By Nick Assinder
Political correspondent, BBC News website
Gordon Brown's "latest" - for which most people read "last" - pre-Budget report was a classic of its type.
Mr Brown left many guessing on future
It had been pretty comprehensively leaked so there were few surprises in the flurry of new or, more accurately in some instances, reheated measures.
It sought to address specific popular concerns on, for example, the environment (look out drivers and frequent fliers) and education.
And, more importantly than probably ever before, it attempted to show he really did have the "clunking fist" to floor his Tory opponents, Shadow Chancellor George Osborne and leader David Cameron.
Lastly, just as record producer Phil Spector used to delight us with his wall of sound, so Mr Brown again deployed his wall of statistics.
It is a sort of stream of consciousness babble designed to paint a splatter picture of just how great the economy is or, for those with alternative views, obfuscate the true, less rosy picture.
So, Mr Brown confirmed extra investment on education and taunted the Tories with claims their plan to share the proceeds of growth between spending and tax cuts would mean they could not match him.
His opposite number suggested he was wise to the chancellor's little tricks and attempted to pick apart his statistics while also pointing out he had failed to mention rising unemployment or the "crisis" in the NHS.
But this clash was far more to do with Mr Brown securing his position as the inevitable force waiting to move into Downing Street than any attempt to pull rabbits out of his hat.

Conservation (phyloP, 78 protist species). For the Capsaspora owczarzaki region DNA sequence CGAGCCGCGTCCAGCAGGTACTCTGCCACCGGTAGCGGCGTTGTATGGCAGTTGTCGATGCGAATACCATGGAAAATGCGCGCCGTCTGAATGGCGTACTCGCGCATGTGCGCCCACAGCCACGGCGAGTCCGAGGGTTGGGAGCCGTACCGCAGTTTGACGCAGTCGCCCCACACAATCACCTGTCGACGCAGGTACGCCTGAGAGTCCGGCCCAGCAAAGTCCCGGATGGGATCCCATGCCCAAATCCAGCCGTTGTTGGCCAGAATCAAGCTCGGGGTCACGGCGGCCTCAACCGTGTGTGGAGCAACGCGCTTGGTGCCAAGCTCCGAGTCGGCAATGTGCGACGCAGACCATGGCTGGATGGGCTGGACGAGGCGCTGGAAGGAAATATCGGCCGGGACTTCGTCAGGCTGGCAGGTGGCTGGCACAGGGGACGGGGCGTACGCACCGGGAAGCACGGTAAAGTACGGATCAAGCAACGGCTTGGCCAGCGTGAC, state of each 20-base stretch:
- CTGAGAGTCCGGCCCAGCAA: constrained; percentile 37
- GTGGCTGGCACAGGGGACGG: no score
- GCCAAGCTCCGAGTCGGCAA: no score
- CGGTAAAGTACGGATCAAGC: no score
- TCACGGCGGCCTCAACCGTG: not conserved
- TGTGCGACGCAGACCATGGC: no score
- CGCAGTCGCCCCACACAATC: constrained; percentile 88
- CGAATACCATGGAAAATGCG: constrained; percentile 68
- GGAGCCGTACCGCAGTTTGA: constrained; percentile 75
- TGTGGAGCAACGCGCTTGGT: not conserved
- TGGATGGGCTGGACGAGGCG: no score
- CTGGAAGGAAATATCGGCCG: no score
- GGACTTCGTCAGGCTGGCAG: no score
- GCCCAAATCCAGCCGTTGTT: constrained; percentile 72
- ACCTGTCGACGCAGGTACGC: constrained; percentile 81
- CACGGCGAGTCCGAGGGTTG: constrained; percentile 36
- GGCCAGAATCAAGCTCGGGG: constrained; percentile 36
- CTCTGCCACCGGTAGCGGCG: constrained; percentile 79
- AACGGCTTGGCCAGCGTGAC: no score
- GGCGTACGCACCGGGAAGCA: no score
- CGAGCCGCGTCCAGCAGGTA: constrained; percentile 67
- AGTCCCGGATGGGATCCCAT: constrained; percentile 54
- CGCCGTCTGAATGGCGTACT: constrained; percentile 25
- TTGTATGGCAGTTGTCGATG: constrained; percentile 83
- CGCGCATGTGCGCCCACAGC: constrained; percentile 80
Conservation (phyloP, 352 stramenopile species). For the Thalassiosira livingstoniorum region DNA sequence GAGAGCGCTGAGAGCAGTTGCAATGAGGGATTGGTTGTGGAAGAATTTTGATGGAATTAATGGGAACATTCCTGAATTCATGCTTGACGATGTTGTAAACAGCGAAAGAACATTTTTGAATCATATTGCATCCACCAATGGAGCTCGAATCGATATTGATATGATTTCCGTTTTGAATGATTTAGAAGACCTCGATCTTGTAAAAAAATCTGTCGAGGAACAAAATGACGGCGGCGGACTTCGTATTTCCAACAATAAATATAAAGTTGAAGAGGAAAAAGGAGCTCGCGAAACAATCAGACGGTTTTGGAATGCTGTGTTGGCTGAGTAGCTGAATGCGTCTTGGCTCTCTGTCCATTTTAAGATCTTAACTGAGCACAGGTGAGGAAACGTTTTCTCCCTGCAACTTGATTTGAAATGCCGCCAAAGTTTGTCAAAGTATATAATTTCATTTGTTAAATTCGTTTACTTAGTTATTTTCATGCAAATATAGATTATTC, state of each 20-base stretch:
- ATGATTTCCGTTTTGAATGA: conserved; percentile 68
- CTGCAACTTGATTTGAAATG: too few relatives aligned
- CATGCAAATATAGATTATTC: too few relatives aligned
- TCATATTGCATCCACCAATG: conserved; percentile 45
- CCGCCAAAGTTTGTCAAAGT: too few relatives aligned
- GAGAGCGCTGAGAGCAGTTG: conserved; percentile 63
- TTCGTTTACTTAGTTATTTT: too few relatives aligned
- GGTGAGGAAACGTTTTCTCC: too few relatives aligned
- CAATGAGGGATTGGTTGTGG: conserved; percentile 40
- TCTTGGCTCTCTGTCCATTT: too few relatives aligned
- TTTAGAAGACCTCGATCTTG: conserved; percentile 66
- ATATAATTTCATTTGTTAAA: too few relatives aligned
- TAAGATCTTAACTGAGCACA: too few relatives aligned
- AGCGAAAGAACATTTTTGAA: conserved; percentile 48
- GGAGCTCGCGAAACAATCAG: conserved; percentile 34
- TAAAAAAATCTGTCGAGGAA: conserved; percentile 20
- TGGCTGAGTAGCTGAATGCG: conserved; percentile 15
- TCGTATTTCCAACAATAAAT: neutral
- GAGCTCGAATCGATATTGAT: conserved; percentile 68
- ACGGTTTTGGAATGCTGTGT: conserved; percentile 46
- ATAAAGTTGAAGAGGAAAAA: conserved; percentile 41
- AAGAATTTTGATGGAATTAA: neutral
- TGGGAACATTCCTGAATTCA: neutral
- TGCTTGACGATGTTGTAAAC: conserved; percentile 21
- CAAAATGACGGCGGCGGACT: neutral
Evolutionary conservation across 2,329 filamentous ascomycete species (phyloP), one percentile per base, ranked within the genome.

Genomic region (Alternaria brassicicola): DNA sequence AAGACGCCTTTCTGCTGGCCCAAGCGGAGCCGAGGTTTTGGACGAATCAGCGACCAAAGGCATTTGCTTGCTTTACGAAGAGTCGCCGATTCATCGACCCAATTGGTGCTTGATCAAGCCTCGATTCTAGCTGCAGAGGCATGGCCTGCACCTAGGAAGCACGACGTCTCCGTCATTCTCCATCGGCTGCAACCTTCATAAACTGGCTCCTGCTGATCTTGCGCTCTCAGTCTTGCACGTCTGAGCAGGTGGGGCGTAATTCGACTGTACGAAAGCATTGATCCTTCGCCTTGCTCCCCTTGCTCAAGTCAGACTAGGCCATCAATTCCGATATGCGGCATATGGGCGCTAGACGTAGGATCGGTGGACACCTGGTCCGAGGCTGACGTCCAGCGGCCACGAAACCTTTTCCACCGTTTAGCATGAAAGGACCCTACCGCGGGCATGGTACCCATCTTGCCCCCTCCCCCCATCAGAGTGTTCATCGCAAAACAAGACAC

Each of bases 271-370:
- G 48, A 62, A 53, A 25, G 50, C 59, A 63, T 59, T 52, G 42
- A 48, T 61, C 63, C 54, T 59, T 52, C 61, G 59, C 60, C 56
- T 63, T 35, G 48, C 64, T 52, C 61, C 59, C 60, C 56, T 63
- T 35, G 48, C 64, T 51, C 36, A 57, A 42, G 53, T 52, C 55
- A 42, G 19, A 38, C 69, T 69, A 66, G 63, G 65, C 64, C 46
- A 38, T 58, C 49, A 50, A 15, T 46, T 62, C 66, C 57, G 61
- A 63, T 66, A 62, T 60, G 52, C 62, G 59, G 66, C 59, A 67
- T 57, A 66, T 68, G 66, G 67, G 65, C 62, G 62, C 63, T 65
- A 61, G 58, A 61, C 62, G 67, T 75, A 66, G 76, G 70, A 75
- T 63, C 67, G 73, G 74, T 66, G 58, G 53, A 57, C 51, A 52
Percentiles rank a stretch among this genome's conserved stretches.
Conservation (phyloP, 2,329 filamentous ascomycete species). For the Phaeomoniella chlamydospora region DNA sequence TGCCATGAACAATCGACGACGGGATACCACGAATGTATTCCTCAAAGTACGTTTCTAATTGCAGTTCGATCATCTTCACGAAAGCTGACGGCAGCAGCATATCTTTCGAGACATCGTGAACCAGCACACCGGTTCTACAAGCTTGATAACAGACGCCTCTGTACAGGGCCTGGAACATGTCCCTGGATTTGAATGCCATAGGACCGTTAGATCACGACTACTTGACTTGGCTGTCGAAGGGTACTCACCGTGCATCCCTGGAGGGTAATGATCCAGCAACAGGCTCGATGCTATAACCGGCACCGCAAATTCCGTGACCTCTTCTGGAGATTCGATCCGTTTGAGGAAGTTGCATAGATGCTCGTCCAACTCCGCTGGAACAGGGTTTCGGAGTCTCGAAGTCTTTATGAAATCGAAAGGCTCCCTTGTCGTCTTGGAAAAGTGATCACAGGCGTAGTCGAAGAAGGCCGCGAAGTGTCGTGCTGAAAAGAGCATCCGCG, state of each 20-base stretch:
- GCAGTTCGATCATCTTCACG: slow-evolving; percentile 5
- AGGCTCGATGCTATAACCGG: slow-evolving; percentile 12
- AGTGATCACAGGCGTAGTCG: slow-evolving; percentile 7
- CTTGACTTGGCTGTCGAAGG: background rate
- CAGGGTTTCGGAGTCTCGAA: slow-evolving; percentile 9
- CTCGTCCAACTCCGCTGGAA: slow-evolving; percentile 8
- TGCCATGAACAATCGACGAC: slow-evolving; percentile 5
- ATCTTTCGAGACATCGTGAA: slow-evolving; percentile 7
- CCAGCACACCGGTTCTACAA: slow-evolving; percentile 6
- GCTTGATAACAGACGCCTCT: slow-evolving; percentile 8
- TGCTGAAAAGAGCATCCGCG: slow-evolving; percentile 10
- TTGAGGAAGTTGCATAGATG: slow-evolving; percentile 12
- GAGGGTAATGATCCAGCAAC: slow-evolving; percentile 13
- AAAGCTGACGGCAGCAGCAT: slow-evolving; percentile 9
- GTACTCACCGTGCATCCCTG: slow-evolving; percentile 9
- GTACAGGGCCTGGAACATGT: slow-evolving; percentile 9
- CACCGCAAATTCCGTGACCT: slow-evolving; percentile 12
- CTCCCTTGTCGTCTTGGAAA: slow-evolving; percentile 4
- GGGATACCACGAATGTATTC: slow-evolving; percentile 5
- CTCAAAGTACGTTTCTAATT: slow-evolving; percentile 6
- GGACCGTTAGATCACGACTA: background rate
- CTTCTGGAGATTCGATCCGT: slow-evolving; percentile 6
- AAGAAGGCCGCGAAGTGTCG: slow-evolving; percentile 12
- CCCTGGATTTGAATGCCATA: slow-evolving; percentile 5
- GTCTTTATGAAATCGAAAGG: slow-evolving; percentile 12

Mr Osborne taunted over leadership
Tony Blair sat alongside him with an expression that could be read either way - was it "that's my boy" or "oh well, there's no stopping him now"?
Mr Osborne attempted to get a rise out of him with jibes about his as yet unfulfilled ambition.
The chancellor, he said, was indeed green - because he had believed Tony Blair during that infamous Granita lunch when the premiership and his succession was allegedly stitched up.
It was fitting, he said, that Granita had been renamed Desperados.
Mr Brown was not bothered. Indeed, for much of Mr Osborne's' pretty effective assault, he appeared not to be listening but chatting to those sitting around him.
And an entirely unscientific analysis of backbench Labour opinion seemed to suggest that Mr Brown really did not have anything to be bothered about.
It was hard not to gain the impression that the Labour backbenchers have now pretty much moved on from Tony Blair and are treating Mr Brown as prime minister in all but name.
What they did not get, however, was much of an idea of what a Brown government may be like.
It is the single biggest question occupying Labour MPs thoughts and many had been expecting some clearer hints.
But Mr Brown continues to play those cards close to his chest.
His announcement certainly looked forward to the years during which he might expect to be in control of the country but the big specifics will not come until next summer's comprehensive spending review.
For now, we are all just going to have to make do with the chancellor we already know - for good or bad.